Jeans – The last two pairs of jeans I purchased were from charity shops, a pair of Jasper Conran jeans and a pair of brand new still with the labels on Ted Baker. Both wonderfully thick quality denim and well made. A man’s jeans should be well cut like all his trousers, simple and unfussy. I can’t be doing with fussy details, superfluous zips, buttons and pockets. Neither can I cope with jeans which hang half way down the arse. I’ve never been in prison and have no intention of doing,  so it’s a robust leather belt at the top of them. Best and sadly missed pairs  of jeans have to have been my Paul Smith with the gingham blue chequered internal pockets and a beautifully soft pair of Levi. Unfortunately the Jasper Conran’s are developing a crawling on the floor playing with the dog holy knee problem and despite some hasty needle and thread repair jobs it’s time to source some more.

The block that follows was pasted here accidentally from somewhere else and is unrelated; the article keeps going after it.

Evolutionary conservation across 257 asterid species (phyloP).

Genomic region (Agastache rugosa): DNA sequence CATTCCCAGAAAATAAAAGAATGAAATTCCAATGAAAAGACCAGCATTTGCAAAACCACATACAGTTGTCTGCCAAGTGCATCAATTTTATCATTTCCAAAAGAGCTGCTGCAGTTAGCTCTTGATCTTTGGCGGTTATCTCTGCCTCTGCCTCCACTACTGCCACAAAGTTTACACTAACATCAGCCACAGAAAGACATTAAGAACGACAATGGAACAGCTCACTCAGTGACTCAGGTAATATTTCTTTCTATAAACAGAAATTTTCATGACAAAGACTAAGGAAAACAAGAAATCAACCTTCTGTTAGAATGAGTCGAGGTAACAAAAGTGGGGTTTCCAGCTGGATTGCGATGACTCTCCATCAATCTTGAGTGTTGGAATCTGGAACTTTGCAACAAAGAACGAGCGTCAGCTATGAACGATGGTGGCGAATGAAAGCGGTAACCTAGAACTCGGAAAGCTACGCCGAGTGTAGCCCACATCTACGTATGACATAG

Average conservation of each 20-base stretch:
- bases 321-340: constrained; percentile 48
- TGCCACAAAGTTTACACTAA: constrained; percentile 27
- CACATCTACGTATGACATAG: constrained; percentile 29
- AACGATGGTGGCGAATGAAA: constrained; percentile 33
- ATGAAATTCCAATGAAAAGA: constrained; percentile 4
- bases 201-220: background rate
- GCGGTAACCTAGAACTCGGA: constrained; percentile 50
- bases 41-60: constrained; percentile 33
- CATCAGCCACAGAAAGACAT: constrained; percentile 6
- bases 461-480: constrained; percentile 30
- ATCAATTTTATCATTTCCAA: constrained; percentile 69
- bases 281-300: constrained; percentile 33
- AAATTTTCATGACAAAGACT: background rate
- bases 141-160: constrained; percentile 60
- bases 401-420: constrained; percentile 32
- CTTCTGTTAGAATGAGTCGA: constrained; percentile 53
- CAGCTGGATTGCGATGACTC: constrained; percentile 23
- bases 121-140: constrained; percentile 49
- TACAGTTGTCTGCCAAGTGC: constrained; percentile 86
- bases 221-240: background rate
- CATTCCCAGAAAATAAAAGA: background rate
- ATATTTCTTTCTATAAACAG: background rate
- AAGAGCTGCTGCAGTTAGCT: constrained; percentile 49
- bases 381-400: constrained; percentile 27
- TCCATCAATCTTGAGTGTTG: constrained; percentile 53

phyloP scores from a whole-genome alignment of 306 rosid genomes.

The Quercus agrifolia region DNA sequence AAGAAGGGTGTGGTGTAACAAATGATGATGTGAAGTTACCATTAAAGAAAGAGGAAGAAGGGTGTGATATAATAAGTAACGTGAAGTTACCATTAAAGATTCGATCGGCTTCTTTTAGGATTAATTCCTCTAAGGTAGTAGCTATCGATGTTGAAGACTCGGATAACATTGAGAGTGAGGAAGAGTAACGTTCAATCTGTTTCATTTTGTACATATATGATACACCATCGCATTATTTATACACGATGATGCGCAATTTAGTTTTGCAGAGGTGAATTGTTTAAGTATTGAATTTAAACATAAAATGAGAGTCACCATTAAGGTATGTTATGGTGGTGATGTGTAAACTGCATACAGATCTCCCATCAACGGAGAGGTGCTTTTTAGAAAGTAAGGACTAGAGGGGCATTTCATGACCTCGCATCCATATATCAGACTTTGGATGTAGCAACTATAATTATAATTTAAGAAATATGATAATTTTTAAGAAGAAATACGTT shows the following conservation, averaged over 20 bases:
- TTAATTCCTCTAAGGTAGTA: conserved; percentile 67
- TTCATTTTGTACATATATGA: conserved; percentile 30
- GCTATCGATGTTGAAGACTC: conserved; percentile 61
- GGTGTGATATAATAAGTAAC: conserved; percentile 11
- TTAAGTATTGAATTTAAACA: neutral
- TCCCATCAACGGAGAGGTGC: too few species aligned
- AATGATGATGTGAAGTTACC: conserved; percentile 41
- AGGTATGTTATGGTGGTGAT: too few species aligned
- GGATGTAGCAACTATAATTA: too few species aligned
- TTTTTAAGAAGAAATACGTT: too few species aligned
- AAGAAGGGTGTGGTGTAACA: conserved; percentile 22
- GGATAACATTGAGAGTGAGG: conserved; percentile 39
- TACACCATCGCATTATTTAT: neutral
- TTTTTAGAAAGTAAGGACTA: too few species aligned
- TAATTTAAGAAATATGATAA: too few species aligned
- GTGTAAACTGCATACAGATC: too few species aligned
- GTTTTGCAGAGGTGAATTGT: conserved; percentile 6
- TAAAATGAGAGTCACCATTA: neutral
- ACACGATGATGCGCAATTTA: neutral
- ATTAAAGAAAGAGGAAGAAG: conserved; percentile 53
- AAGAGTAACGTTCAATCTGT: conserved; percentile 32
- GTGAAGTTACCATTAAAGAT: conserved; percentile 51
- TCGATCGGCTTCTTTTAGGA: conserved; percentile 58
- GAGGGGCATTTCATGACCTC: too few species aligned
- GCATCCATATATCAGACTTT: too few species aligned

Books / Poetry 

It’s been a long time coming but I’m looking forward to getting my mitts on his new book of poetry John Cooper-Clarke’s  The Luckiest Guy Alive. I’ve been a huge fan of his since I first heard the album Snap Crackle and Bop on my mate Exford’s cheap record player back in the early 1980’s. His first and last anthology book of poems Ten Years in an Open Necked Shirt is proudly in my bookcase and I panic If I can’t find it anytime.


Fashion Designer Katherine Hamnett said recently “You should never meet your acting heroes. They have these incredible scripts but it’s never them. Michael Caine was a disappointment. You expect him to be like Charlie from The Italian Job, a dazzling creature. In fact, he’s narrow minded – there’s very little wit or conversation”.

Katherine Hamnett meeting Margaret Thatcher


Ashes to Ashes